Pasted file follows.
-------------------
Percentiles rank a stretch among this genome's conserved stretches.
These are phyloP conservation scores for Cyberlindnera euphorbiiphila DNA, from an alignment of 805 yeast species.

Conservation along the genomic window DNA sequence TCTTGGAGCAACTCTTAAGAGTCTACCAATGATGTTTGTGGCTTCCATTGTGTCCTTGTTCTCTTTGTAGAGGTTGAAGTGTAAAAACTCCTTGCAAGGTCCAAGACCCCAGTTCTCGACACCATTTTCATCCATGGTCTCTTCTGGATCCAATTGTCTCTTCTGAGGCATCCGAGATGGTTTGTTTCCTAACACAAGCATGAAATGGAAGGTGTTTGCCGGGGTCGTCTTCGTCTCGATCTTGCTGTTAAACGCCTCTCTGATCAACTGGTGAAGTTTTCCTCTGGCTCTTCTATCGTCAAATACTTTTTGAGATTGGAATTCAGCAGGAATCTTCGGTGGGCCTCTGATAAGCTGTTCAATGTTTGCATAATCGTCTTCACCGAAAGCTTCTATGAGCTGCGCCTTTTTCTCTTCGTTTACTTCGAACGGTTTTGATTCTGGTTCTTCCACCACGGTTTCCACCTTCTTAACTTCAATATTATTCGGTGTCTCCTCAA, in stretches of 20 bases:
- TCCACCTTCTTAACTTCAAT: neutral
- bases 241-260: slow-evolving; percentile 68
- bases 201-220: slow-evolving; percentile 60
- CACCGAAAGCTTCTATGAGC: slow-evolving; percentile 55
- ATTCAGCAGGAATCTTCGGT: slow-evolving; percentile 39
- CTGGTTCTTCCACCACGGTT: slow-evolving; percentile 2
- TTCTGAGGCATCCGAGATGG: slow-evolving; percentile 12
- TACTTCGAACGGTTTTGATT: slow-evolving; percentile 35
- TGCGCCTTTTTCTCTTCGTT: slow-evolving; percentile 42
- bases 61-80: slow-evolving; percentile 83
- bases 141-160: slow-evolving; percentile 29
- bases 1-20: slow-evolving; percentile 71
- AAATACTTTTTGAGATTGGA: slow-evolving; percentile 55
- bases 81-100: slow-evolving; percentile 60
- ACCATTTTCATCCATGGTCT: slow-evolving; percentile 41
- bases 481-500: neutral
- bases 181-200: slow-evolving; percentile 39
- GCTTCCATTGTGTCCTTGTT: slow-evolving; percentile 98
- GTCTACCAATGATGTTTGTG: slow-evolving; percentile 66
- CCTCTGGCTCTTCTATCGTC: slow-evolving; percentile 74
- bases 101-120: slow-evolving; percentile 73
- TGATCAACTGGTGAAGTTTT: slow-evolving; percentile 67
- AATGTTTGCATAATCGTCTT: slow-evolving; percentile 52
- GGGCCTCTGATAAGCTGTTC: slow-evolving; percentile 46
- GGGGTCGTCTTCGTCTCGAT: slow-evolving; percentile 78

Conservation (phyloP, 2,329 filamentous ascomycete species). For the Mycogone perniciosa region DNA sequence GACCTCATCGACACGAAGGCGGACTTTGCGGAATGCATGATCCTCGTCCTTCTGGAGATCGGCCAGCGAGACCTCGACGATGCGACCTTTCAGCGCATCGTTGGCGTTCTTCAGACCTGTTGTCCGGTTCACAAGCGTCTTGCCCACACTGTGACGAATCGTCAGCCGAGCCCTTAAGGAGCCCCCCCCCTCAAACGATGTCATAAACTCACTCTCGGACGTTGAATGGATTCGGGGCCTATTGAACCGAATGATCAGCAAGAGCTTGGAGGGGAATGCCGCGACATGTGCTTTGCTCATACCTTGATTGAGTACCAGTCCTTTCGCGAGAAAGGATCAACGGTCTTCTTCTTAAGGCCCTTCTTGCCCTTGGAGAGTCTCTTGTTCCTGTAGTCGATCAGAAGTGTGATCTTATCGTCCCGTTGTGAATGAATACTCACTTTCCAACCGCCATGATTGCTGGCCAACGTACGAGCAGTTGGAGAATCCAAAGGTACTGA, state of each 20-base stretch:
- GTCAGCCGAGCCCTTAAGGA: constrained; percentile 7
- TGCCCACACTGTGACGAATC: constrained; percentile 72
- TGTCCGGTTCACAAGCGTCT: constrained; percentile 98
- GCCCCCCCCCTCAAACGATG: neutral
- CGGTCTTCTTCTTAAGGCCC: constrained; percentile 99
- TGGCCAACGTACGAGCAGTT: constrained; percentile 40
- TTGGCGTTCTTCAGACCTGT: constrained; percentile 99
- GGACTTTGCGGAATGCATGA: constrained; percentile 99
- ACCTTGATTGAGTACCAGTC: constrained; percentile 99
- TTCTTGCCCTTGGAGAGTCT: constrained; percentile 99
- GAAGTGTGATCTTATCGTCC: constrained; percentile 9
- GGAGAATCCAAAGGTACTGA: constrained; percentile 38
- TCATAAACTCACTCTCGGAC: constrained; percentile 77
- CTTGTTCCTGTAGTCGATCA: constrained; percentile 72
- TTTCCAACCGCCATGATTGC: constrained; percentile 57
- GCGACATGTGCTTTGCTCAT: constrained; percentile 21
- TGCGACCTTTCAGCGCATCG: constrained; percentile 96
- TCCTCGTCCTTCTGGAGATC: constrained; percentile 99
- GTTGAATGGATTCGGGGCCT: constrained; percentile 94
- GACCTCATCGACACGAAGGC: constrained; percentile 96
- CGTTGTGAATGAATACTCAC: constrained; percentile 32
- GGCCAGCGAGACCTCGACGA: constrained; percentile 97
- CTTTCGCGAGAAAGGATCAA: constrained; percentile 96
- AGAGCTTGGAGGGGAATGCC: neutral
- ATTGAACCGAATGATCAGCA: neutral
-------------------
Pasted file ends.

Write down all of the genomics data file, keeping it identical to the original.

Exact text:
Percentiles rank a stretch among this genome's conserved stretches.
These are phyloP conservation scores for Cyberlindnera euphorbiiphila DNA, from an alignment of 805 yeast species.

Conservation along the genomic window DNA sequence TCTTGGAGCAACTCTTAAGAGTCTACCAATGATGTTTGTGGCTTCCATTGTGTCCTTGTTCTCTTTGTAGAGGTTGAAGTGTAAAAACTCCTTGCAAGGTCCAAGACCCCAGTTCTCGACACCATTTTCATCCATGGTCTCTTCTGGATCCAATTGTCTCTTCTGAGGCATCCGAGATGGTTTGTTTCCTAACACAAGCATGAAATGGAAGGTGTTTGCCGGGGTCGTCTTCGTCTCGATCTTGCTGTTAAACGCCTCTCTGATCAACTGGTGAAGTTTTCCTCTGGCTCTTCTATCGTCAAATACTTTTTGAGATTGGAATTCAGCAGGAATCTTCGGTGGGCCTCTGATAAGCTGTTCAATGTTTGCATAATCGTCTTCACCGAAAGCTTCTATGAGCTGCGCCTTTTTCTCTTCGTTTACTTCGAACGGTTTTGATTCTGGTTCTTCCACCACGGTTTCCACCTTCTTAACTTCAATATTATTCGGTGTCTCCTCAA, in stretches of 20 bases:
- TCCACCTTCTTAACTTCAAT: neutral
- bases 241-260: slow-evolving; percentile 68
- bases 201-220: slow-evolving; percentile 60
- CACCGAAAGCTTCTATGAGC: slow-evolving; percentile 55
- ATTCAGCAGGAATCTTCGGT: slow-evolving; percentile 39
- CTGGTTCTTCCACCACGGTT: slow-evolving; percentile 2
- TTCTGAGGCATCCGAGATGG: slow-evolving; percentile 12
- TACTTCGAACGGTTTTGATT: slow-evolving; percentile 35
- TGCGCCTTTTTCTCTTCGTT: slow-evolving; percentile 42
- bases 61-80: slow-evolving; percentile 83
- bases 141-160: slow-evolving; percentile 29
- bases 1-20: slow-evolving; percentile 71
- AAATACTTTTTGAGATTGGA: slow-evolving; percentile 55
- bases 81-100: slow-evolving; percentile 60
- ACCATTTTCATCCATGGTCT: slow-evolving; percentile 41
- bases 481-500: neutral
- bases 181-200: slow-evolving; percentile 39
- GCTTCCATTGTGTCCTTGTT: slow-evolving; percentile 98
- GTCTACCAATGATGTTTGTG: slow-evolving; percentile 66
- CCTCTGGCTCTTCTATCGTC: slow-evolving; percentile 74
- bases 101-120: slow-evolving; percentile 73
- TGATCAACTGGTGAAGTTTT: slow-evolving; percentile 67
- AATGTTTGCATAATCGTCTT: slow-evolving; percentile 52
- GGGCCTCTGATAAGCTGTTC: slow-evolving; percentile 46
- GGGGTCGTCTTCGTCTCGAT: slow-evolving; percentile 78

Conservation (phyloP, 2,329 filamentous ascomycete species). For the Mycogone perniciosa region DNA sequence GACCTCATCGACACGAAGGCGGACTTTGCGGAATGCATGATCCTCGTCCTTCTGGAGATCGGCCAGCGAGACCTCGACGATGCGACCTTTCAGCGCATCGTTGGCGTTCTTCAGACCTGTTGTCCGGTTCACAAGCGTCTTGCCCACACTGTGACGAATCGTCAGCCGAGCCCTTAAGGAGCCCCCCCCCTCAAACGATGTCATAAACTCACTCTCGGACGTTGAATGGATTCGGGGCCTATTGAACCGAATGATCAGCAAGAGCTTGGAGGGGAATGCCGCGACATGTGCTTTGCTCATACCTTGATTGAGTACCAGTCCTTTCGCGAGAAAGGATCAACGGTCTTCTTCTTAAGGCCCTTCTTGCCCTTGGAGAGTCTCTTGTTCCTGTAGTCGATCAGAAGTGTGATCTTATCGTCCCGTTGTGAATGAATACTCACTTTCCAACCGCCATGATTGCTGGCCAACGTACGAGCAGTTGGAGAATCCAAAGGTACTGA, state of each 20-base stretch:
- GTCAGCCGAGCCCTTAAGGA: constrained; percentile 7
- TGCCCACACTGTGACGAATC: constrained; percentile 72
- TGTCCGGTTCACAAGCGTCT: constrained; percentile 98
- GCCCCCCCCCTCAAACGATG: neutral
- CGGTCTTCTTCTTAAGGCCC: constrained; percentile 99
- TGGCCAACGTACGAGCAGTT: constrained; percentile 40
- TTGGCGTTCTTCAGACCTGT: constrained; percentile 99
- GGACTTTGCGGAATGCATGA: constrained; percentile 99
- ACCTTGATTGAGTACCAGTC: constrained; percentile 99
- TTCTTGCCCTTGGAGAGTCT: constrained; percentile 99
- GAAGTGTGATCTTATCGTCC: constrained; percentile 9
- GGAGAATCCAAAGGTACTGA: constrained; percentile 38
- TCATAAACTCACTCTCGGAC: constrained; percentile 77
- CTTGTTCCTGTAGTCGATCA: constrained; percentile 72
- TTTCCAACCGCCATGATTGC: constrained; percentile 57
- GCGACATGTGCTTTGCTCAT: constrained; percentile 21
- TGCGACCTTTCAGCGCATCG: constrained; percentile 96
- TCCTCGTCCTTCTGGAGATC: constrained; percentile 99
- GTTGAATGGATTCGGGGCCT: constrained; percentile 94
- GACCTCATCGACACGAAGGC: constrained; percentile 96
- CGTTGTGAATGAATACTCAC: constrained; percentile 32
- GGCCAGCGAGACCTCGACGA: constrained; percentile 97
- CTTTCGCGAGAAAGGATCAA: constrained; percentile 96
- AGAGCTTGGAGGGGAATGCC: neutral
- ATTGAACCGAATGATCAGCA: neutral